- What sort of wood was used to build the pictured version?

That’s a tough one It looks like it could be any of English Oak, White Ash, Beech or something else entirely.

Unless you are trying to match it exactly, I wouldn’t worry about it. Use whatever is available in your area. All the sources listed above, though, advise using something stout and hard. That could be anything from Southern Yellow Pine through Hard Maple, and many others. Again, use what is cheap and available in your area that meets the criteria of stout and hard.

- Are there any changes that I could/should make to make the build simpler?

I think you’ll find that this is really not as complicated build, just don’t over think it. It’s about a 1×5 foot top with two foot long boards bolted to the ends, with another five foot board attached to the back ends of those to make the tool tray frame, and a board screwed or glued or nailed or any combination of these to its bottom to make a tool tray. Rabbet the top so you can put in covers like Richard has to make a wider flat surface. Knock together your legs and stretchers, attach the top to them the best way you know how, and you have a bench. You could, of course, make it really complicated, with Houndstooth dovetails in the end caps and contrasting wood and whatnot, but you don’t need to. Just make it strong.

Just tuck in and start building, you can do this! And, we’re here to help along the way, if you get stuck, just post here. As you found on your slab workbench post, we’re a helpful bunch :)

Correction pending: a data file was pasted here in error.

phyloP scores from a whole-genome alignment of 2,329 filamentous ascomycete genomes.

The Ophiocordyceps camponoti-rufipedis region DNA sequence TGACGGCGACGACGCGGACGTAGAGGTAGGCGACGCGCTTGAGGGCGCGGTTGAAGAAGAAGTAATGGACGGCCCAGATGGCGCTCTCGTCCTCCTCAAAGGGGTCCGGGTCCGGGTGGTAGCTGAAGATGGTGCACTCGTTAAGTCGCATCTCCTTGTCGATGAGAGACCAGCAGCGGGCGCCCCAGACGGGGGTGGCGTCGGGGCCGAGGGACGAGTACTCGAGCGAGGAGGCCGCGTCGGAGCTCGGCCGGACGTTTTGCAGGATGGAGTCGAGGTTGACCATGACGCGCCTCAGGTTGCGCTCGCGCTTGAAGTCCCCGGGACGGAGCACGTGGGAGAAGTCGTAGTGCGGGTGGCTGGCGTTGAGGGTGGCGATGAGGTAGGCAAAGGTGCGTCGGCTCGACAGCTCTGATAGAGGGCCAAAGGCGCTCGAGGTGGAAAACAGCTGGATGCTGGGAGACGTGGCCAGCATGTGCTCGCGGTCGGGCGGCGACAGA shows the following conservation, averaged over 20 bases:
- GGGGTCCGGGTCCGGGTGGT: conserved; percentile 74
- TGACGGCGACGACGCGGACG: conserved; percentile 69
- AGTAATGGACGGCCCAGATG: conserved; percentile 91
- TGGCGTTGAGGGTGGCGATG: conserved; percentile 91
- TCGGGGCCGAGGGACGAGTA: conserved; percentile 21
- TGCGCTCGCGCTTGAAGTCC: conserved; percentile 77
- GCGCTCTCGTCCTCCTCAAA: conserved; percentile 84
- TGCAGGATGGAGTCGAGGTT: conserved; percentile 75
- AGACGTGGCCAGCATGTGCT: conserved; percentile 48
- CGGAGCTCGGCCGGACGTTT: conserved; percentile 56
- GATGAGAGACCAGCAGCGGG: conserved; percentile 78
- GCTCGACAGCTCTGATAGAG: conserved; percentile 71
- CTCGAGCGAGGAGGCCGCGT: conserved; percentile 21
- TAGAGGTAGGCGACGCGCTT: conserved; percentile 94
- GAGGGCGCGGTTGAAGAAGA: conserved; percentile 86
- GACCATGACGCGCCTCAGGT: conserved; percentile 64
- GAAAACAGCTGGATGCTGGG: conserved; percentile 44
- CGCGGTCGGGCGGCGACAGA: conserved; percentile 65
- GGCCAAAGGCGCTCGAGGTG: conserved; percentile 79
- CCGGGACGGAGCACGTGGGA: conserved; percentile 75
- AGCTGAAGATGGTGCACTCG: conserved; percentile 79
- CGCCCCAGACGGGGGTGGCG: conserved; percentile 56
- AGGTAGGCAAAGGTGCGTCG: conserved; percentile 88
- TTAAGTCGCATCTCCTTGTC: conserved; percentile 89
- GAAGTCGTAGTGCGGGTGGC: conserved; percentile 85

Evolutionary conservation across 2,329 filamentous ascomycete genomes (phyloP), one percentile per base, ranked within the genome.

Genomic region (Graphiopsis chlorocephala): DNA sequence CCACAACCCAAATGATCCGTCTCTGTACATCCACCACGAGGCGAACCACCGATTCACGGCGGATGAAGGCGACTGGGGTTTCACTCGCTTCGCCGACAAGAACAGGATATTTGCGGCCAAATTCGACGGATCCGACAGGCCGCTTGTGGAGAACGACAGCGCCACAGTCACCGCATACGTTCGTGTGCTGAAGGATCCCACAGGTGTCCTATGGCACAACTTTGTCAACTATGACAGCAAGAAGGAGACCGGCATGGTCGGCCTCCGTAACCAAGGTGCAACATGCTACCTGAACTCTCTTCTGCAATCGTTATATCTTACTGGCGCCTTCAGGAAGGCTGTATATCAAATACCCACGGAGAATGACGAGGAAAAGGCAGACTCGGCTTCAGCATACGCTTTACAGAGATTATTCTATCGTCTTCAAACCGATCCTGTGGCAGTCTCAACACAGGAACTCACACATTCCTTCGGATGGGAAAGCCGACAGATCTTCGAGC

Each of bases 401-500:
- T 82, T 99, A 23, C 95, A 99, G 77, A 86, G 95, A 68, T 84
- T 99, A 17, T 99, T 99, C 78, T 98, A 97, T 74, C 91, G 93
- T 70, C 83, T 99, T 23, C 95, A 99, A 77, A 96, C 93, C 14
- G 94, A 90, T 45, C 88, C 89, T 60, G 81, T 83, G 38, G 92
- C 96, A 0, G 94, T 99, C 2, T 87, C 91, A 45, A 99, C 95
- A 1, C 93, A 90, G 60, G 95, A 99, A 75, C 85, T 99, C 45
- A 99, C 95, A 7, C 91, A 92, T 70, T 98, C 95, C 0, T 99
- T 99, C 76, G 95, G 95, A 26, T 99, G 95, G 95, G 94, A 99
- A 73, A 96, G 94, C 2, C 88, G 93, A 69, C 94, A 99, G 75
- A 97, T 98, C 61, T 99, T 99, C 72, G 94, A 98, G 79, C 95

-- Learn Relentlessly

View andre_p's profile


10 posts in 803 days

#2 posted 03-18-2016 02:16 AM

David – thanks you so much for both the comprehensive response and encouragement! I’ve reviewed the two sources you mentioned and both were helpful; I feel a lot more comfortable tackling the project now.

At this point I think my only outstanding question is choice of wood. Out here in California Douglas Fir seems to be the choice given it’s availability, but I’m not a huge fan of its appearance (and I’m kind of picky on that front). Right now I’m experimenting with what HD calls “Kiln Dried Whitewood”, but I may end up splurging on some hardwood.

Thanks again, and I’ll likely be back for more advice as the project progresses :)

View bearkatwood's profile


1572 posts in 1005 days

#3 posted 03-18-2016 03:14 AM

He has a series that shows you how to make his english bench that is Nicholson-ish
The English Workbench
Also here is a bench that I found on sketchup that is close.
Hope that helps.

-- Brian Noel

View WirelessWoodworker's profile


57 posts in 1249 days

#4 posted 03-18-2016 02:16 PM

Hey Andre,

You could always ask him questions directly along the way too. Seems like a great guy and passionate about workbenches, so I wouldn’t hesitate to send him a message! He probably has lots of little tidbits he could share relatively quickly with you.


-- Tim, Delaware,